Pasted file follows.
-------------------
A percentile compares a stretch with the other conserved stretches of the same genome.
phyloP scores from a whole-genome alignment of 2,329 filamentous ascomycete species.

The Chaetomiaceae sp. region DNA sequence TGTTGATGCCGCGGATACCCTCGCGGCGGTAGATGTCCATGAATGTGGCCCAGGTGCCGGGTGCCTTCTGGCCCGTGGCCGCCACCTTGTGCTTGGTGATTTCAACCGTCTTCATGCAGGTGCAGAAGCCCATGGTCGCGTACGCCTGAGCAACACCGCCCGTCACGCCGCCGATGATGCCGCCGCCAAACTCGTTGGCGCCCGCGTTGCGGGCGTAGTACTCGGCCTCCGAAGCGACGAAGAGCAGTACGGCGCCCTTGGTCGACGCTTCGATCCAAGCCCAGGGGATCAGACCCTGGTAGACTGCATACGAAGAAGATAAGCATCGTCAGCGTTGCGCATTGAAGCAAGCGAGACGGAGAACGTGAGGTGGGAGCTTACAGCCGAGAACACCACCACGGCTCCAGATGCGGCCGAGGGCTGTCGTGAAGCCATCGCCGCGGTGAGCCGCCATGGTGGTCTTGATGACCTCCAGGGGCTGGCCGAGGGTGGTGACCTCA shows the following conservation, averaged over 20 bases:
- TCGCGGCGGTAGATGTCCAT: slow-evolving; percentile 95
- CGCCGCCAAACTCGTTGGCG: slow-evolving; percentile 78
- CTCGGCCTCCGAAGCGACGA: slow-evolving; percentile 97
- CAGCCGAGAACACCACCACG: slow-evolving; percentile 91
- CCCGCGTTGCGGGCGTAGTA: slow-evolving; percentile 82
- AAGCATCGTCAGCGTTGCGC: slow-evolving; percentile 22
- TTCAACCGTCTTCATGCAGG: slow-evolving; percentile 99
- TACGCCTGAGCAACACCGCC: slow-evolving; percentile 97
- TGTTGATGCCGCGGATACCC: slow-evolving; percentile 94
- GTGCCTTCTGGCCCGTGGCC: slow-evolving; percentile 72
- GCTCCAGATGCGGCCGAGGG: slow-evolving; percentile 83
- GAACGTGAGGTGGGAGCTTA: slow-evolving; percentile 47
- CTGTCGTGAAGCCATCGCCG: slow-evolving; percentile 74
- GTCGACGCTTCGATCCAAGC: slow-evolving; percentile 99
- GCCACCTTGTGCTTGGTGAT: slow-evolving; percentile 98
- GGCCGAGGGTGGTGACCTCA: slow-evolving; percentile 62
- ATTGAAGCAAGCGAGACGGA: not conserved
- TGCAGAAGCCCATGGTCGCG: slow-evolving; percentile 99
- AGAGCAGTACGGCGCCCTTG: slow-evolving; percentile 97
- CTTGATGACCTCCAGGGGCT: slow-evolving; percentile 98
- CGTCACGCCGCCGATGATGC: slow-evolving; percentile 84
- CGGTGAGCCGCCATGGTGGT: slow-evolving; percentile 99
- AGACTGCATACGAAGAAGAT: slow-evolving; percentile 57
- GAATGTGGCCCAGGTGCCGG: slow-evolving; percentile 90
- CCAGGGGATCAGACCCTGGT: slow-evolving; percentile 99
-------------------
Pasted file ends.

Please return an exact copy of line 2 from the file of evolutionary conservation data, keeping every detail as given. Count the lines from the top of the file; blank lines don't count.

phyloP scores from a whole-genome alignment of 2,329 filamentous ascomycete species.